18957 Galeazzi.mp4 (271.26 MB)

Subannular Bentall in Pseudoaneurysm of Mitral-Aortic Intervalvular Fibrosa

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posted on 2023-09-11, 15:08 authored by Michele Galeazzi, Pietro Giorgio Malvindi, Fabio Vagnarelli, Alessandro D'Alfonso, Olimpia Bifulco, Marco Di Eusanio

A sixty-six-year-old man who had recently undergone aortic valve replacement presented to the emergency department after out-of-hospital cardiac arrest. Coronary angiography ruled out any significant coronary disease, and an echocardiogram showed a large aortic pseudoaneurysm of the mitral-aortic intervalvular fibrosa, so a subsequent CT scan was performed to confirm the finding.

A transesophageal echocardiogram evidenced a more than 47 mm cavity communicating with LVOT with a to-and-from cavity pulsatile flow, extending between posterior prosthetic aortic ring and the base of the anterior mitral valve leaflet. No paravalvular or intravalvular leak was detected.

The Surgery

A median redo sternotomy was performed using an oscillating saw. Cardiopulmonary bypass was instituted by means of aortic arch and bicaval cannulation, which is always important for a safe isolation of the aortic root in these kinds of re-interventions, and a left ventricular drain was inserted through the right superior pulmonary vein. Antegrade cold crystalloid cardioplegia was used to achieve cardioplegic arrest.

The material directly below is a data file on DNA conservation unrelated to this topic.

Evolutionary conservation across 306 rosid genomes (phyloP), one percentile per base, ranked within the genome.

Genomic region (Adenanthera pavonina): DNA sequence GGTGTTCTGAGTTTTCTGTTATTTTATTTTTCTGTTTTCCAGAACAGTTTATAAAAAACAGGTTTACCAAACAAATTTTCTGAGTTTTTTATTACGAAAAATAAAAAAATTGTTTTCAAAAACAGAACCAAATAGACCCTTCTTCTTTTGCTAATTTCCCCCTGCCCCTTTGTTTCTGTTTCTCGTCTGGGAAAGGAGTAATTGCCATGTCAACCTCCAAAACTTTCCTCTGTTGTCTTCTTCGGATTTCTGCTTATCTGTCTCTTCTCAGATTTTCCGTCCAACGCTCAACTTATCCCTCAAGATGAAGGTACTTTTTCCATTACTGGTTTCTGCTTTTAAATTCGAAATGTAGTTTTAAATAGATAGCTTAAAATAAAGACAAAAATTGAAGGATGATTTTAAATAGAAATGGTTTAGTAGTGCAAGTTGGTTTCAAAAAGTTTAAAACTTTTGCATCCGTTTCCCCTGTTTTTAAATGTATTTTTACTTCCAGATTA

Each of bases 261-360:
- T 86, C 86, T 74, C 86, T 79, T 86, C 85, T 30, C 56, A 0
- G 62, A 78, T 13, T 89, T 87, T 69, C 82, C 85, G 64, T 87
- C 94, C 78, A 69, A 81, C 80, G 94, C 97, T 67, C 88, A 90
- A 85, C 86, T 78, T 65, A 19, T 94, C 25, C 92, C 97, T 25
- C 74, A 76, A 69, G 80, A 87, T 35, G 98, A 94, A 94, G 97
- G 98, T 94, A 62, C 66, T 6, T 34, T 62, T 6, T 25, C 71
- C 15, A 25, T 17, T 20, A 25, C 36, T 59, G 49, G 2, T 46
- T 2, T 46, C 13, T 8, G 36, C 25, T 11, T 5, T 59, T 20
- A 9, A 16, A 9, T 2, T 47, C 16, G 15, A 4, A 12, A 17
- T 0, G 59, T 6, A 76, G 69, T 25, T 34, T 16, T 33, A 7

Next, the aorta was opened and the incision prolonged into the noncoronary sinus, as would be done in a commando procedure. In fact, the team came into the operating room with both options, leaving the choice between commando procedure or subannular composite root implantation to their interoperative findings.

The aortic prosthesis, a CE Perimount Magna 23, was removed and the aortic annulus debrided. The pseudoaneurysm entrance was then identified through the LVOT. The aortic root was then fully prepared with complete dissection down to the subannular area using electrocautery and scissors, and the coronary ostia were suspended.

Once a very low proximal suture line and healthy mitral valve tissues were identified, the team opted for a subannular Bentall procedure. In fact, it was decided not to reconstruct the annulus with a pericardial patch in order to avoid possible tension and retraction of the anterior mitral valve leaflet, thus causing severe mitral regurgitation, and to avoid graft dehiscence because of the friable anatomical structures involved. The abscess was therefore kept draining outside into the pericardial cavity.

Thanks to this kind of intervention, the patient could be treated without having to undergo a much more destructive and complex surgery such as the commando procedure.

Next, coronary buttons were reimplanted with a 6-0 polypropylene running suture after making holes in the conduit with a cautery. The conduit was then sutured to the distal aorta with a 4-0 polypropylene running suture. Intervention was then completed in the usual fashion.

The postoperative course was uneventful, and the patient was discharged after seven days. A postoperative echocardiogram showed good results with normal function of aortic prosthesis, a mild mitral regurgitation, and a complete exclusion of the pseudoaneurysm.





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